A final thought about the lawsuit. A number of people who have read the complaint seem to believe there’s something fishy about it. One wonders if the real purpose has nothing to do with justice or whistleblowing but, like some of the other lawsuits aimed at SNAP, aims to use the legal process to force SNAP out of business.
April 20, 2017
“Collins’ departure laid bare the cultural chasm between the commission’s (Pontifical Commission for the Protection of Minors) outside experts, who proposed best-in-class ideas for protecting children, and the reality of the Vatican bureaucracy and its legal and administrative limitations.”
Pope Francis on Tuesday (Apr. 4) named a new official to oversee the Vatican office that processes clerical sex abuse cases amid mounting criticism over a yearslong backlog of cases and Francis’ handling of the problem.
The promotion of Monsignor John Kennedy to head of the discipline section of the Congregation of the Doctrine of the Faith was the second abuse-related appointment in recent days. Francis named the Rev. Hans Zollner, one of the Catholic Church’s top experts on fighting abuse and protecting children, as an adviser to the Vatican’s office for clergy on Saturday (Apr. 1).
Francis and the Vatican have come under fresh scrutiny over their response to the abuse crisis since Irish survivor Marie Collins resigned from the pope’s sex abuse advisory commission on March 1, citing “unacceptable” resistance to the commission’s proposals from the Vatican’s doctrine office.
Collins’ departure laid bare the cultural chasm between the commission’s outside experts, who proposed best-in-class ideas for protecting children, and the reality of the Vatican bureaucracy and its legal and administrative limitations.
By Nicole Winfield, Associated Press — Read more …
Pope Francis said that clerical sexual abuse is the work of the devil, there’s corruption in the Vatican, warned against new religious orders with a “restorationist” mentality, and even appeared to take a gentle shot at reputed Marian apparitions such as Medjugorje, saying the real Madonna is not “the head of a post office that every day sends a different letter.”
“These are only a handful of the points Pope Francis touched on during a meeting with 140 Superiors General of male religious orders and congregations last November, in an informal, behind-closed doors exchange.
“The transcript of the encounter was published on Friday by the Jesuit-run magazine La Civiltà Cattolica, which is celebrating its issue number 4,000.”
By Ines San Martin, Cruxnow.com — Click here to read the rest of this story.
U.S. priest tells Irish safeguarding meeting: Church is not haven for abusers / National Catholic Reporter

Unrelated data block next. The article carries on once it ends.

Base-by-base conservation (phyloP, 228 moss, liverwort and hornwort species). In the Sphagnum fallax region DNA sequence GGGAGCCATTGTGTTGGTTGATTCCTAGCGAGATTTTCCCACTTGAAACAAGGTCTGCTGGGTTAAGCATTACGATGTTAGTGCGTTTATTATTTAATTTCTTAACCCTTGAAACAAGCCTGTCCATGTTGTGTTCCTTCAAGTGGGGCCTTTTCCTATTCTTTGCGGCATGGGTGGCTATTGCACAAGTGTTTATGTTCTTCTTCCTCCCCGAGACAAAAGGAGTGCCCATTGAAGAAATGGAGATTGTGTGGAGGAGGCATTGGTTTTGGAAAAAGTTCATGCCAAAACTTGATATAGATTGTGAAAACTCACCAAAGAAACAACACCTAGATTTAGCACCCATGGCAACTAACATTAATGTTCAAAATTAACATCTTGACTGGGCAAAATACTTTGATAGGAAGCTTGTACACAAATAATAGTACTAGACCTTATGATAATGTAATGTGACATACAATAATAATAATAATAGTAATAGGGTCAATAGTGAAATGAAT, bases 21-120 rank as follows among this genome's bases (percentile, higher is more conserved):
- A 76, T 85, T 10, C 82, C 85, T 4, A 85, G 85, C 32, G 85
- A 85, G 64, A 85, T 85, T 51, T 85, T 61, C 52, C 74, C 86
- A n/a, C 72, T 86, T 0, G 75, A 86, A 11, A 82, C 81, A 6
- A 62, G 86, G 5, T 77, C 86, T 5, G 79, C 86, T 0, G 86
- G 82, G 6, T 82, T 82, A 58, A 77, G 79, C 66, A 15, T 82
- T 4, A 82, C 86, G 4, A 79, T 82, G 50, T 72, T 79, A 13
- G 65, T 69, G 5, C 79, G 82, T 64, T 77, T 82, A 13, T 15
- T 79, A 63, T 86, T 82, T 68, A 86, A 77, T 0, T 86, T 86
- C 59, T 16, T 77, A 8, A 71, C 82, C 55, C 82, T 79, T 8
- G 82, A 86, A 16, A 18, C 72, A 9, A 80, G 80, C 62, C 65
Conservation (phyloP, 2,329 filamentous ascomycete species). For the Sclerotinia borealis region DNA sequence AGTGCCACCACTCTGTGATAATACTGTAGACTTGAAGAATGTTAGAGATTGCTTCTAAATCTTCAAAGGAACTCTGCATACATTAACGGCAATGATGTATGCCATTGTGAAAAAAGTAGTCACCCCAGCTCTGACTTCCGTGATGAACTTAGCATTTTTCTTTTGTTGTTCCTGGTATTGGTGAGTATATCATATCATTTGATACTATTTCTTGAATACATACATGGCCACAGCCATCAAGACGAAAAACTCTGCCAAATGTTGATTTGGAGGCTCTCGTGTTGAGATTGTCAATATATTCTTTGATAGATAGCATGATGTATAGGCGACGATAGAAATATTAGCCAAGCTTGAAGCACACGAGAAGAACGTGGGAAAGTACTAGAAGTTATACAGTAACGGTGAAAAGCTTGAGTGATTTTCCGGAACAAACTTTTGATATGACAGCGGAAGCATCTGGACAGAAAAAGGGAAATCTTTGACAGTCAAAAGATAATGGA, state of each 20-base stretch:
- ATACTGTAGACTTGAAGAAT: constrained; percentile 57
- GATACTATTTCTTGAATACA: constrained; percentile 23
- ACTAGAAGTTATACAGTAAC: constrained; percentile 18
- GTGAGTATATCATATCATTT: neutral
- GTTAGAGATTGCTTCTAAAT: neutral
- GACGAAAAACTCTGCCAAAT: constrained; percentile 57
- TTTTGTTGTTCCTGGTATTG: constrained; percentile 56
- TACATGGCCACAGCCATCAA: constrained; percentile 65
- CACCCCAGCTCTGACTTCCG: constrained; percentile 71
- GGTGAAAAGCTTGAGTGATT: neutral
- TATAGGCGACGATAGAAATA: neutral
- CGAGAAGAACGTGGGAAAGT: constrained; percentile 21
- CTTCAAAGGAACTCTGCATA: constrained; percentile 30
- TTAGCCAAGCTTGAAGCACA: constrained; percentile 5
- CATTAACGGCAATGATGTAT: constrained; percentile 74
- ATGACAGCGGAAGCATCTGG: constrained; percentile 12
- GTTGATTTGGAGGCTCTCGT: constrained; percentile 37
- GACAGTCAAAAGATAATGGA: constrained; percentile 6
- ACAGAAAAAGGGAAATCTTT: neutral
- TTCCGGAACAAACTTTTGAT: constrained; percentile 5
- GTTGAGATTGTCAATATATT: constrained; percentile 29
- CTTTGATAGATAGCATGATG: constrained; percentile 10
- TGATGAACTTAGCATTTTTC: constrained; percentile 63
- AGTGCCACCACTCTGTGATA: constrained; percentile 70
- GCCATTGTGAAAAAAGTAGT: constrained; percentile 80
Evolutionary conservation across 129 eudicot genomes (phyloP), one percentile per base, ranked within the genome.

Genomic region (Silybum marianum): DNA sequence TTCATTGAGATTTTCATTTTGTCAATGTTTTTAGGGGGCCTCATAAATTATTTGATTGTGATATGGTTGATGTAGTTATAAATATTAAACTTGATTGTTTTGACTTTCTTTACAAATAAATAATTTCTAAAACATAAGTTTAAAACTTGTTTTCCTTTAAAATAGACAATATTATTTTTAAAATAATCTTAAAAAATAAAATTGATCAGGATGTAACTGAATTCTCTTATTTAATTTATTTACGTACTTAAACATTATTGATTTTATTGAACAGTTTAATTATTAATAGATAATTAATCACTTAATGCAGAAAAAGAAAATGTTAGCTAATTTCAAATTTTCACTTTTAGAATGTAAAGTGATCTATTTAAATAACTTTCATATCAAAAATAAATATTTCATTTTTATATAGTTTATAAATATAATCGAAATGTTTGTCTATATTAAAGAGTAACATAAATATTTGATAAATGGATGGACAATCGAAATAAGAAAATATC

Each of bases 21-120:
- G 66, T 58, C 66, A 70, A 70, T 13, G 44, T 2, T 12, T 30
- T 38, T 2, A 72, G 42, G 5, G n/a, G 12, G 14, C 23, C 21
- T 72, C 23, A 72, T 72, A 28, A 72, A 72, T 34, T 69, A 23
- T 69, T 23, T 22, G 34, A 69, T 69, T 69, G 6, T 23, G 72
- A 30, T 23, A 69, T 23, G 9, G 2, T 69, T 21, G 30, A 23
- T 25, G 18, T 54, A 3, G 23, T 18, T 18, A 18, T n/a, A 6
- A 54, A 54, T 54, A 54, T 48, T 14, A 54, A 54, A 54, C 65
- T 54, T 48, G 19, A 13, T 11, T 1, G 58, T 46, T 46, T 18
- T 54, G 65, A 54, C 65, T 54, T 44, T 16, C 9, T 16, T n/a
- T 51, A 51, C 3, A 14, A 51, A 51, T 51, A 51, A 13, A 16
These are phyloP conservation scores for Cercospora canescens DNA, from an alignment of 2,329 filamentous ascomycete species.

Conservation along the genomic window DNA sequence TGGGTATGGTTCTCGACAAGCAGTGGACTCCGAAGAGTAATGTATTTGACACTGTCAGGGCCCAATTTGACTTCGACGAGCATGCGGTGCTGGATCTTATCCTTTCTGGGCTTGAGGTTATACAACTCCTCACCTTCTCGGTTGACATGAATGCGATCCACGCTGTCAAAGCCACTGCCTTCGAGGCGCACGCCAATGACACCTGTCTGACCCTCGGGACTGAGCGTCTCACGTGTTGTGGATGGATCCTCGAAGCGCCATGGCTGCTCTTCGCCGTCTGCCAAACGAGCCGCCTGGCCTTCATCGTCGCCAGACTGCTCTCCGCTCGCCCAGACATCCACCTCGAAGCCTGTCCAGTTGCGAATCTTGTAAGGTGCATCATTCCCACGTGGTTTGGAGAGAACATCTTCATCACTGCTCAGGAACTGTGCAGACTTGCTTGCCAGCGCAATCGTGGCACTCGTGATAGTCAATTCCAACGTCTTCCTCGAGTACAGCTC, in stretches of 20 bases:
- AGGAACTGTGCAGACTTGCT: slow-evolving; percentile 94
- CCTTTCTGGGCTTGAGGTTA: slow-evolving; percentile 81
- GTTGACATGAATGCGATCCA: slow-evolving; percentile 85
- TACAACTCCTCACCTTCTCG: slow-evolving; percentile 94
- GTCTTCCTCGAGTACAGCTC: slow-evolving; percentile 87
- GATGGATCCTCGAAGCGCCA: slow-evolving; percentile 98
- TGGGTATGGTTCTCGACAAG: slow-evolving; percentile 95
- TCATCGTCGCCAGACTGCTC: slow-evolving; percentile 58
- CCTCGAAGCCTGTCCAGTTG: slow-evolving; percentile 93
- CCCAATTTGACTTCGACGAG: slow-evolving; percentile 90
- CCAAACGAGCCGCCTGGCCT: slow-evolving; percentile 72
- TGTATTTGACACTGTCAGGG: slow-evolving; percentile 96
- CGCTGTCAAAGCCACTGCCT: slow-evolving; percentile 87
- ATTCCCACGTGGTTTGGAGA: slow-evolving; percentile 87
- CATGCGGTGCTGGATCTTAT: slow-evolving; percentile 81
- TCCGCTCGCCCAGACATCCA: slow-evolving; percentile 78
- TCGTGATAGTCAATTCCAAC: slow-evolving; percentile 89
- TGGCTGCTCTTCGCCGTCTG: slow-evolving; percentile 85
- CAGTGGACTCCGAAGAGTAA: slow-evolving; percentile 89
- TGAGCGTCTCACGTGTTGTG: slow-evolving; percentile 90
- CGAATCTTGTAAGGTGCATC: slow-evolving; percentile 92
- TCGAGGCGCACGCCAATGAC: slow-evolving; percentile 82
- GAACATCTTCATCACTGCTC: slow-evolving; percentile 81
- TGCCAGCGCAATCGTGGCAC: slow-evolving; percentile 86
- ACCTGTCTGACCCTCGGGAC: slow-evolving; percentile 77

The Catholic church is “no longer a safe haven for child abusers,” said a top priest psychologist who advises the U.S. bishops on child sexual abuse. Msgr. Stephen Rossetti told hundreds of Irish delegates to the first national conference on safeguarding children that the Catholic church in the United States spent $43 million on child abuse prevention and education just last year …
“Rossetti, a professor at The Catholic University of America and a visiting professor at Rome’s Pontifical Gregorian University, thanked Marie Collins*, a member of the Pontifical Commission for the Protection of Minors and a victim of clerical sex abuse, ‘and all those like you who have stood up and told your story. More than anything, this is what is turning the tide.’”
By Sarah MacDonald, Catholic News Service, in National Catholic Reporter — Click here to read the rest of this story.
*Marie Collins will be the featured speaker at the Voice of the Faithful 2015 National Assembly in Hartford, Connecticut, April 18.
Pope names former top prosecutor to head board for clergy abuse appeals / National Catholic Reporter
Pope Francis named the Vatican’s former chief prosecutor of clerical sex abuse cases to head his new doctrinal team dealing with appeals filed by clergy accused of abuse.
“Auxiliary Bishop Charles Scicluna, 55, of Malta was appointed president of the new board of review within the Congregation for the Doctrine of the Faith.
“The Vatican announced his appointment as well as the names of the board’s eight other members Wednesday (Jan. 21).
“Before being named an auxiliary bishop in Malta in 2012, Scicluna spent 10 years as promoter of justice at the doctrinal congregation, handling accusations of clerical sex abuse. He said the church must respond to allegations clearly and not react with “inertia, a culture of silence or repression.”
By Carol Glatz, Catholic News Service, in National Catholic Reporter — Click here to read the rest of this story.